Oscar's Best Actor race is over: Daniel Day-Lewis can't lose
Move over, Meryl Streep, Jack Nicholson, Walter Brennan and Ingrid Bergman. Daniel Day-Lewis is about to join you in the pantheon of Oscar's second-biggest winners.
After previous Academy Award victories for "My Left Foot" (1989) and "There Will Be Blood" (2007), Day-Lewis is now a shoo-in to win for "Lincoln." He'll soon be just one statuette shy of four-time champ Katharine Hepburn.
"Lincoln" was screened Thursday night in Los Angeles for various Oscar bloggers, who seemed to agree that this is no "War Horse" – Steven Spielberg's big Oscar disappointment of last year. His "Lincoln" rules the screen with authority. It seems like a cinch to be nominated for Best Picture, Supporting Actress (Sally Field) and Adapted Screenplay (Tony Kushner), in addition to Best Actor. There's also an excellent chance that Tommy Lee Jones is nominated as firebrand abolitionist Congressman Thaddeus Stevens and that Spielberg's usual team of craftsman will probably score nods too: composer John Williams, film editor Michael Kahn and cinematographer Janusz Kaminski. It also may reap bids for art direction and costumes.
But what about Spielberg? That's uncertain given his quirky history with the academy. Even though "The Color Purple" (1985) and "War Horse" scored bids for Best Picture, he was snubbed in the directors' category. However, he seems to command the respect of voters over all. He won Best Director twice: "Schindler's List" (1993) and "Saving Private Ryan" (1998). If he does make the list this year, his "Lincoln" could score 11 or more nominations. Thus, it could turn out to lead with the most bids and that, of course, is significant since the movie with the most noms usually wins Best Picture.
But can "Lincoln" win? It's, well ... possible. That can't be ruled out, but, frankly, "Lincoln's" biggest kudos hope is probably that it is poised to become the first film to deliver an acting Oscar to a Spielberg pic.
Personally, I was leery that Day-Lewis could pull off this role, which requires warmth, wit and subtly from an actor who usually slices through celluloid like Bill the Butcher ("Gangs of New York"). Recently, he ruined "Nine" by doing his usual big, brooding angst routine instead of laying on Guido's impish charm. In "Lincoln," however, he holds back. He's still brooding, but only so far as to deliver Abe's notorious melancholy, then adding the man's heart, authority and devilish streak. He's so damned good, it's creepy -- you really believe this is Abe. Honest.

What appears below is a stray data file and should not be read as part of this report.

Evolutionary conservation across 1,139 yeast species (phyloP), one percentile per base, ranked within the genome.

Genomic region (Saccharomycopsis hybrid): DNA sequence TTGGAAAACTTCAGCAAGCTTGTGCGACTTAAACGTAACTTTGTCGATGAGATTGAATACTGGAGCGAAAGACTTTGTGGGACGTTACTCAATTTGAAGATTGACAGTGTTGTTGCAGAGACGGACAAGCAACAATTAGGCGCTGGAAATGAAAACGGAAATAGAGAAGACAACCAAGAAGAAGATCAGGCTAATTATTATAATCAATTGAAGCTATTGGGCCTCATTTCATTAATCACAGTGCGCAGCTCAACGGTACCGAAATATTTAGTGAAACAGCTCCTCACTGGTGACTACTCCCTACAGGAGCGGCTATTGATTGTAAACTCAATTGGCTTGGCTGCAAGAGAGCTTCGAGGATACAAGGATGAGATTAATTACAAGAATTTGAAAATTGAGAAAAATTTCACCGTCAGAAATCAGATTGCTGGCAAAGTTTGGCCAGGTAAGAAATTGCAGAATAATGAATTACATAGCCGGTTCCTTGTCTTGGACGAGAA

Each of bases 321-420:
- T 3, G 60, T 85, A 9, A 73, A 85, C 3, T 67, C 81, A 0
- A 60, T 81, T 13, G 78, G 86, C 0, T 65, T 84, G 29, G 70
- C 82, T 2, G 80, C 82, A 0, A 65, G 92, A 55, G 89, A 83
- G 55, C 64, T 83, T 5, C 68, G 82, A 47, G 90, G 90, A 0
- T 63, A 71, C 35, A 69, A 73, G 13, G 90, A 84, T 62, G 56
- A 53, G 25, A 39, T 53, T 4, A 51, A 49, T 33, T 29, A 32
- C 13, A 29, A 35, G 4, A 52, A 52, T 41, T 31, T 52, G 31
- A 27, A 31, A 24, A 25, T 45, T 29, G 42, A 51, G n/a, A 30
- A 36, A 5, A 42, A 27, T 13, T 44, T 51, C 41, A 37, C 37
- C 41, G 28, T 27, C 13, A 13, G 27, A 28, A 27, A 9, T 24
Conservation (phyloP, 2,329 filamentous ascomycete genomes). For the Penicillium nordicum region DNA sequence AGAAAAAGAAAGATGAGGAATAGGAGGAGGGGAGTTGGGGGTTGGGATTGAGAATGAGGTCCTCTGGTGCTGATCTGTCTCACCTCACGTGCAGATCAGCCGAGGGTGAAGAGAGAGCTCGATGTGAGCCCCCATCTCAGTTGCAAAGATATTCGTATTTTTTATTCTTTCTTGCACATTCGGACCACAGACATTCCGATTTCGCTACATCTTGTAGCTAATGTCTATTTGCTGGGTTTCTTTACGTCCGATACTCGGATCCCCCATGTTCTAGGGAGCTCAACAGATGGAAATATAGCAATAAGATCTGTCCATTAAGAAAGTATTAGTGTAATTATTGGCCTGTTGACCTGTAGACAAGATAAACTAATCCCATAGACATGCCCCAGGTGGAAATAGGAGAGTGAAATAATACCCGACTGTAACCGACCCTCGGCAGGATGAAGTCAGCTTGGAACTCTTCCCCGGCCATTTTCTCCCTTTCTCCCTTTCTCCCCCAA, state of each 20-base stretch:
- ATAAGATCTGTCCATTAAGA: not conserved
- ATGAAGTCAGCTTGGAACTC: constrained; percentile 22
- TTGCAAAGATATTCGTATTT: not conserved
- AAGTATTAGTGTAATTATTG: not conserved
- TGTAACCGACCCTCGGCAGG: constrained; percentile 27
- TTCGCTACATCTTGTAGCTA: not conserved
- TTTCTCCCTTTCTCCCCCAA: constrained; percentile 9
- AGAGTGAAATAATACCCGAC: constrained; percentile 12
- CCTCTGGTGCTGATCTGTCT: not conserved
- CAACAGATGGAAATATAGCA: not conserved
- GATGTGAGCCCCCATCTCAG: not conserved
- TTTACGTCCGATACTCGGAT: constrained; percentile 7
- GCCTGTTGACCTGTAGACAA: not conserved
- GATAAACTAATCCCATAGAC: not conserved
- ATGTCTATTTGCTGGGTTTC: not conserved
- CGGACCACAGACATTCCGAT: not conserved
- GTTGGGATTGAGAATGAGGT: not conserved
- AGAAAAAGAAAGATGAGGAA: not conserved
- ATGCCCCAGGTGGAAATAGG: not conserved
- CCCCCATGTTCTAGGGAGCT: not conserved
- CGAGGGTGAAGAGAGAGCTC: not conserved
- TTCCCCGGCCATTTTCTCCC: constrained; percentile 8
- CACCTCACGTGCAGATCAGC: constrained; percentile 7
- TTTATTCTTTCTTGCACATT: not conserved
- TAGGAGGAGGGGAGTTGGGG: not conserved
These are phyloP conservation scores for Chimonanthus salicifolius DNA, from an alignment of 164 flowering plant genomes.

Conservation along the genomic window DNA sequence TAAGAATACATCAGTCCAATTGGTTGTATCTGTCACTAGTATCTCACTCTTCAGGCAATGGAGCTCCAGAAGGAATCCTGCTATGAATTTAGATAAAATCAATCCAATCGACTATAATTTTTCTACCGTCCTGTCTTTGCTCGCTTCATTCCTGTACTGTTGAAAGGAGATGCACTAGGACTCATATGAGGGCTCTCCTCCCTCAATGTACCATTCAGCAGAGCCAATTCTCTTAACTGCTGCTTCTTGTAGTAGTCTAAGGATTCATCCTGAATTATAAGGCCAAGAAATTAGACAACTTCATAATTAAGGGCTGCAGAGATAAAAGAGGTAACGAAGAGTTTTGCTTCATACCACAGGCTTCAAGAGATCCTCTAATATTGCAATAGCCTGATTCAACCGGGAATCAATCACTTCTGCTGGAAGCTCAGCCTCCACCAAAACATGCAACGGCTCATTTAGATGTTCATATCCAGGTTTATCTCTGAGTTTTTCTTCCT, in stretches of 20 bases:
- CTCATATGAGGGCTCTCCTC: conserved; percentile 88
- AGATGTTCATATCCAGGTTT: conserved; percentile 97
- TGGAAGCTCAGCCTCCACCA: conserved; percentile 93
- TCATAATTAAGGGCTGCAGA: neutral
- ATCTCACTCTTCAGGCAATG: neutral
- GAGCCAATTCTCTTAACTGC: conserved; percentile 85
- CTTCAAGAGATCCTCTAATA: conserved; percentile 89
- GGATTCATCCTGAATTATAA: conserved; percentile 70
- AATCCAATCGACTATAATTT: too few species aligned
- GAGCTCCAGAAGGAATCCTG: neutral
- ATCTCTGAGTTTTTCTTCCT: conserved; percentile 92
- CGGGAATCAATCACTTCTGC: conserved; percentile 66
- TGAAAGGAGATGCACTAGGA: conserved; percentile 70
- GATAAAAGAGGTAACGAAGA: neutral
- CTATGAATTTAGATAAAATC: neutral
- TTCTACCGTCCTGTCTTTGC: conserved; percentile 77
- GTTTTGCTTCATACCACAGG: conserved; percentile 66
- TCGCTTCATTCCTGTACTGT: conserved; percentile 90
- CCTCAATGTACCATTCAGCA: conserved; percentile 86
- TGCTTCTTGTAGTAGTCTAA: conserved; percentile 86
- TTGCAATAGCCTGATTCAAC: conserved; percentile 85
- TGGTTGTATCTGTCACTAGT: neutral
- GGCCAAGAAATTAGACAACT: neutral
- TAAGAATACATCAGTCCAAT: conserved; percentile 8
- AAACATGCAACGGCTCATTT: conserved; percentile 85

Just last month, when "The Master" debuted, it looked like Joaquin Phoenix would finally catch up with his overdue Oscar. After all, he goes crackers on screen in a film helmed by the same man who directed Day-Lewis to his last Academy Award when he went bonkers in "There Will Be Blood": Paul Thomas Anderson.
But now Day-Lewis has the clear edge because he portrays a real-life, heroic figure (Oscar voters, in general, prefer that) in a surprisingly convincing, magisterial performance in a big, epic film that is seriously in the running for Best Picture.
Sally Field gives such a big, bombastic turn as Mary Todd Lincoln that it will be hard for the academy to ignore an old darling. She's won twice ("Norma Rae," "Places in the Heart") and never lost, but she may not be so lucky this time. Her Mary is more indignant and righteous than crazy. Oscar voters like crazy.
Tommy Lee Jones isn't shy about showboating the wackiness of his character as he barks down foes on the floor of the House of Representatives. He's seriously in the running for Oscar #2 following his previous win in the supporting slot for "The Fugitive" (1993). In fact, I just moved him up to first place.
Here are my latest, revised predictions now that I've seen "Lincoln." Compare them to the predix of other pundits here. Note that Steve Pond (TheWrap) and Glenn Whipp (L.A. Times) -- who attended the same screening last night -- also have Day-Lewis in the lead. When our predix are combined, they are translated into these rankings and racetrack odds.
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